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What is SOPA all about?

January 20, 2012

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You may have noticed yesterday that your usual go-to research site, Wikipedia, was blocked.  Your dismay, while understandable, was intended by Wikipedia personnel.  The black-out was designed to bring awareness to the Stop Online Piracy Act currently circulating through the House of Representatives (the sister bill PIPA- Protect Intellectual Property Act is the Senate’s version).  Both bills exist to combat what Congress sees as a problem with international websites that provide U.S. consumers with access to pirated intellectual property, such as movies and music.
As a practical matter, the bills would give Justice Department prosecutors the ability to block the foreign sites from U.S. visitors.  For example, the attorney general could require search engines to disable links to the sites or prevent credit-card processors from processing payments to the site.  In addition, the bills would allow content owners like music studios and film production companies to sue websites that host pirated material.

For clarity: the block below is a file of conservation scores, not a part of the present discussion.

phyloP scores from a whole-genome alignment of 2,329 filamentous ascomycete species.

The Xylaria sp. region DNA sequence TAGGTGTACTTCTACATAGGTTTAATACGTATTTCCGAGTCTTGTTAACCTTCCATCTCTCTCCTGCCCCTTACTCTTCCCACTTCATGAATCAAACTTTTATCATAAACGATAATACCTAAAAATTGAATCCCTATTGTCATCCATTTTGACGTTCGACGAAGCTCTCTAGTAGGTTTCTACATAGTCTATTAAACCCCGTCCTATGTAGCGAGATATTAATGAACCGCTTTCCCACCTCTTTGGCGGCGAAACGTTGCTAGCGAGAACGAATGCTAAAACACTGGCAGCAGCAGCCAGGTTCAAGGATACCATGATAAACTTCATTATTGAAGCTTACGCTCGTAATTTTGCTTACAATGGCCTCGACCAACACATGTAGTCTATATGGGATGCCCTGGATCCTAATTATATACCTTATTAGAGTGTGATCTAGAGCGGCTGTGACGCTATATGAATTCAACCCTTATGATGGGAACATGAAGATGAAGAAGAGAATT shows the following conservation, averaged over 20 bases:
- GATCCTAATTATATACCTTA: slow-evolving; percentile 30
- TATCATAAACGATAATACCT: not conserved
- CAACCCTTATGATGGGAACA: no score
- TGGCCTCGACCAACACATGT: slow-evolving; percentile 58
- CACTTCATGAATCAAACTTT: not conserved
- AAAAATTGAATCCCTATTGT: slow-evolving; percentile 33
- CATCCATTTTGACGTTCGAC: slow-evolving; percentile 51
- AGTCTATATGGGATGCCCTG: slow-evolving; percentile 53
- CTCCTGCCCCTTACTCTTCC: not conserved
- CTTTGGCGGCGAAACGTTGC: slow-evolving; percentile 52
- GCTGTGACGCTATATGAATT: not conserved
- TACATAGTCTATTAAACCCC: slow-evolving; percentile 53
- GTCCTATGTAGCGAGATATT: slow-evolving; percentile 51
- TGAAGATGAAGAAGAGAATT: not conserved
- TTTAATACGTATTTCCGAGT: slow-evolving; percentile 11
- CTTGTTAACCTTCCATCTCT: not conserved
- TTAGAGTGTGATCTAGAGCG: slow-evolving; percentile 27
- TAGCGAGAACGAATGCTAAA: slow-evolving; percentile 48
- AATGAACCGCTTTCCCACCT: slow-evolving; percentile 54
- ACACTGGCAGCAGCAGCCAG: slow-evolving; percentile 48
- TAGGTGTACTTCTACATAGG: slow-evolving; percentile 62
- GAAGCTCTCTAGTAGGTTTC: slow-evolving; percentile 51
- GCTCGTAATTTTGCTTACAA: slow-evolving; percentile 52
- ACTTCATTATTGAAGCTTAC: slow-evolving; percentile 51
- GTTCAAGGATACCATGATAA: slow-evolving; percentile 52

The problem with the bills, claim a multitude of internet-based websites and free-speech advocates, is that they are drafted so broadly as to inhibit speech on the internet.  The bills require only a short good-faith letter that the website is allegedly hosting pirated content.  Once the letter is received, the website has only five days to either shut down the site or contest the letter in court.  Opponents claim that is impossible for websites with huge amounts of user-generated content, such as Facebook and twitter, to determine what material is pirated. 
What would SOPA mean for you?  If SOPA (or PIPA) were legalized in their current forms, every website host would need to be extremely vigilant about material, especially interactive media, posted on their site in order to ensure that none of the material is pirated.
There has been a huge outcry against the bills from non-traditional media outlets all over the county and President Obama has publicly stated he would not sign either SOPA or PIPA into law in their current forms. 
WCM is following the progress of the bills and will update the site periodically as new information comes available.
Remy Cahn
 

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